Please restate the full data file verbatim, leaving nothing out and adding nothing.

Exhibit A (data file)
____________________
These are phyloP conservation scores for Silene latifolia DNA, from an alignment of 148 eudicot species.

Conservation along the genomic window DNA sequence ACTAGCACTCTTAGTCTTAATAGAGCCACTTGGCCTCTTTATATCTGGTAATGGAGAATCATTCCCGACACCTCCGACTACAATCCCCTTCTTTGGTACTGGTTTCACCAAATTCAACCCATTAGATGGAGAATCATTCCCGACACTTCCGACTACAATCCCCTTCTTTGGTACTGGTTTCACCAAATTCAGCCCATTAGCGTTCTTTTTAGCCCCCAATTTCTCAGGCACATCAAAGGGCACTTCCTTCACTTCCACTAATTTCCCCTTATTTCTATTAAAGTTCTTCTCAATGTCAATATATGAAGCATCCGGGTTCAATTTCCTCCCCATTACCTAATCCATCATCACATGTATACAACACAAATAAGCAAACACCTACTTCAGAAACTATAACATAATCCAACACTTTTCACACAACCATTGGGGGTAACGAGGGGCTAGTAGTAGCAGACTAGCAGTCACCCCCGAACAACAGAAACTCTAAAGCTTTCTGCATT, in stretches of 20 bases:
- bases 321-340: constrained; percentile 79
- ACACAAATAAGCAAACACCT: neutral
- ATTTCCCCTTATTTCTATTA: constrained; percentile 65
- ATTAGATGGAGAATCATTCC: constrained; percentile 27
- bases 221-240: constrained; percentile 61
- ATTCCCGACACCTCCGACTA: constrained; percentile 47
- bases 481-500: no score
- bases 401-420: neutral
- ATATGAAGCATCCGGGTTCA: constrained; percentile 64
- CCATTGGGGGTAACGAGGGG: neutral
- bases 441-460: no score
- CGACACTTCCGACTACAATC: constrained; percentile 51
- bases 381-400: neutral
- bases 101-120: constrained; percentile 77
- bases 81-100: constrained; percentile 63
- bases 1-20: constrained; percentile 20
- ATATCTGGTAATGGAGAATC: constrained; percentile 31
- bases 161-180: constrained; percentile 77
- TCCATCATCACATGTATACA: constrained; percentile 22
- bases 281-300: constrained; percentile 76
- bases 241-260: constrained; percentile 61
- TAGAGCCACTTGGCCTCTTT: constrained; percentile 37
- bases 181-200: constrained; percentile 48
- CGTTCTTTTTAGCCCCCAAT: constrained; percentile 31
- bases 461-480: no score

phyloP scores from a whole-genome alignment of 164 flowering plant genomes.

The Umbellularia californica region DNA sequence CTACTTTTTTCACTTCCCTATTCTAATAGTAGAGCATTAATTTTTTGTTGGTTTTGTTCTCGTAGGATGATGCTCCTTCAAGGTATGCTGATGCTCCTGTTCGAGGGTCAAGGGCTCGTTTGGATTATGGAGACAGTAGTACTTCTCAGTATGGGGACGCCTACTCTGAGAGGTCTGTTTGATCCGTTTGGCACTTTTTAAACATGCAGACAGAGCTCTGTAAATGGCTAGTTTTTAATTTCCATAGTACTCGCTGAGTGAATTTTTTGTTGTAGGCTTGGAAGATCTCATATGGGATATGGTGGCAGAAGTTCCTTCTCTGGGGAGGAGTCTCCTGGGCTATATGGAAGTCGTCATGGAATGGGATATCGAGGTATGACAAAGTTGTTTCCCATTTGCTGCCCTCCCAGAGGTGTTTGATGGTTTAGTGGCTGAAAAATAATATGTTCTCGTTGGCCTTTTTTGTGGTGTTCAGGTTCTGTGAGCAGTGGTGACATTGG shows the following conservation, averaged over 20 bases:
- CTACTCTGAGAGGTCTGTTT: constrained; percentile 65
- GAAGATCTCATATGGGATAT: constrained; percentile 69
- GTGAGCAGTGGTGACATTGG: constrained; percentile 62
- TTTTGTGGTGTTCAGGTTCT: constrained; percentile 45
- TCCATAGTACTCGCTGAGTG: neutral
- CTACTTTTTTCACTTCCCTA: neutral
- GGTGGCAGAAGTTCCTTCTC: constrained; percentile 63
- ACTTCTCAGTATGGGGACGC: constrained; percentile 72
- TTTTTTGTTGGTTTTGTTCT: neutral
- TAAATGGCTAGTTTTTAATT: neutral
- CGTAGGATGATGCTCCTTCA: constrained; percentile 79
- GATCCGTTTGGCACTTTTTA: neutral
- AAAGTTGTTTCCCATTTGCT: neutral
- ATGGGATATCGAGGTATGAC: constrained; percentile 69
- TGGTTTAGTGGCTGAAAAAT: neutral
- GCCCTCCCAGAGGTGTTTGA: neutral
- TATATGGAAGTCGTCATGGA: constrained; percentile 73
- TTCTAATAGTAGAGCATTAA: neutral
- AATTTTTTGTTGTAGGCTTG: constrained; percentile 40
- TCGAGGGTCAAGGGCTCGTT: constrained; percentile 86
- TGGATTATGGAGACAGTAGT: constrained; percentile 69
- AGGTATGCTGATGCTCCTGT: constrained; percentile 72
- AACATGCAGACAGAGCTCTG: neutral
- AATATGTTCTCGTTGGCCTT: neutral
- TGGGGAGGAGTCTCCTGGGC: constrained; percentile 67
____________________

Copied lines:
These are phyloP conservation scores for Silene latifolia DNA, from an alignment of 148 eudicot species.

Conservation along the genomic window DNA sequence ACTAGCACTCTTAGTCTTAATAGAGCCACTTGGCCTCTTTATATCTGGTAATGGAGAATCATTCCCGACACCTCCGACTACAATCCCCTTCTTTGGTACTGGTTTCACCAAATTCAACCCATTAGATGGAGAATCATTCCCGACACTTCCGACTACAATCCCCTTCTTTGGTACTGGTTTCACCAAATTCAGCCCATTAGCGTTCTTTTTAGCCCCCAATTTCTCAGGCACATCAAAGGGCACTTCCTTCACTTCCACTAATTTCCCCTTATTTCTATTAAAGTTCTTCTCAATGTCAATATATGAAGCATCCGGGTTCAATTTCCTCCCCATTACCTAATCCATCATCACATGTATACAACACAAATAAGCAAACACCTACTTCAGAAACTATAACATAATCCAACACTTTTCACACAACCATTGGGGGTAACGAGGGGCTAGTAGTAGCAGACTAGCAGTCACCCCCGAACAACAGAAACTCTAAAGCTTTCTGCATT, in stretches of 20 bases:
- bases 321-340: constrained; percentile 79
- ACACAAATAAGCAAACACCT: neutral
- ATTTCCCCTTATTTCTATTA: constrained; percentile 65
- ATTAGATGGAGAATCATTCC: constrained; percentile 27
- bases 221-240: constrained; percentile 61
- ATTCCCGACACCTCCGACTA: constrained; percentile 47
- bases 481-500: no score
- bases 401-420: neutral
- ATATGAAGCATCCGGGTTCA: constrained; percentile 64
- CCATTGGGGGTAACGAGGGG: neutral
- bases 441-460: no score
- CGACACTTCCGACTACAATC: constrained; percentile 51
- bases 381-400: neutral
- bases 101-120: constrained; percentile 77
- bases 81-100: constrained; percentile 63
- bases 1-20: constrained; percentile 20
- ATATCTGGTAATGGAGAATC: constrained; percentile 31
- bases 161-180: constrained; percentile 77
- TCCATCATCACATGTATACA: constrained; percentile 22
- bases 281-300: constrained; percentile 76
- bases 241-260: constrained; percentile 61
- TAGAGCCACTTGGCCTCTTT: constrained; percentile 37
- bases 181-200: constrained; percentile 48
- CGTTCTTTTTAGCCCCCAAT: constrained; percentile 31
- bases 461-480: no score

phyloP scores from a whole-genome alignment of 164 flowering plant genomes.

The Umbellularia californica region DNA sequence CTACTTTTTTCACTTCCCTATTCTAATAGTAGAGCATTAATTTTTTGTTGGTTTTGTTCTCGTAGGATGATGCTCCTTCAAGGTATGCTGATGCTCCTGTTCGAGGGTCAAGGGCTCGTTTGGATTATGGAGACAGTAGTACTTCTCAGTATGGGGACGCCTACTCTGAGAGGTCTGTTTGATCCGTTTGGCACTTTTTAAACATGCAGACAGAGCTCTGTAAATGGCTAGTTTTTAATTTCCATAGTACTCGCTGAGTGAATTTTTTGTTGTAGGCTTGGAAGATCTCATATGGGATATGGTGGCAGAAGTTCCTTCTCTGGGGAGGAGTCTCCTGGGCTATATGGAAGTCGTCATGGAATGGGATATCGAGGTATGACAAAGTTGTTTCCCATTTGCTGCCCTCCCAGAGGTGTTTGATGGTTTAGTGGCTGAAAAATAATATGTTCTCGTTGGCCTTTTTTGTGGTGTTCAGGTTCTGTGAGCAGTGGTGACATTGG shows the following conservation, averaged over 20 bases:
- CTACTCTGAGAGGTCTGTTT: constrained; percentile 65
- GAAGATCTCATATGGGATAT: constrained; percentile 69
- GTGAGCAGTGGTGACATTGG: constrained; percentile 62
- TTTTGTGGTGTTCAGGTTCT: constrained; percentile 45
- TCCATAGTACTCGCTGAGTG: neutral
- CTACTTTTTTCACTTCCCTA: neutral
- GGTGGCAGAAGTTCCTTCTC: constrained; percentile 63
- ACTTCTCAGTATGGGGACGC: constrained; percentile 72
- TTTTTTGTTGGTTTTGTTCT: neutral
- TAAATGGCTAGTTTTTAATT: neutral
- CGTAGGATGATGCTCCTTCA: constrained; percentile 79
- GATCCGTTTGGCACTTTTTA: neutral
- AAAGTTGTTTCCCATTTGCT: neutral
- ATGGGATATCGAGGTATGAC: constrained; percentile 69
- TGGTTTAGTGGCTGAAAAAT: neutral
- GCCCTCCCAGAGGTGTTTGA: neutral
- TATATGGAAGTCGTCATGGA: constrained; percentile 73
- TTCTAATAGTAGAGCATTAA: neutral
- AATTTTTTGTTGTAGGCTTG: constrained; percentile 40
- TCGAGGGTCAAGGGCTCGTT: constrained; percentile 86
- TGGATTATGGAGACAGTAGT: constrained; percentile 69
- AGGTATGCTGATGCTCCTGT: constrained; percentile 72
- AACATGCAGACAGAGCTCTG: neutral
- AATATGTTCTCGTTGGCCTT: neutral
- TGGGGAGGAGTCTCCTGGGC: constrained; percentile 67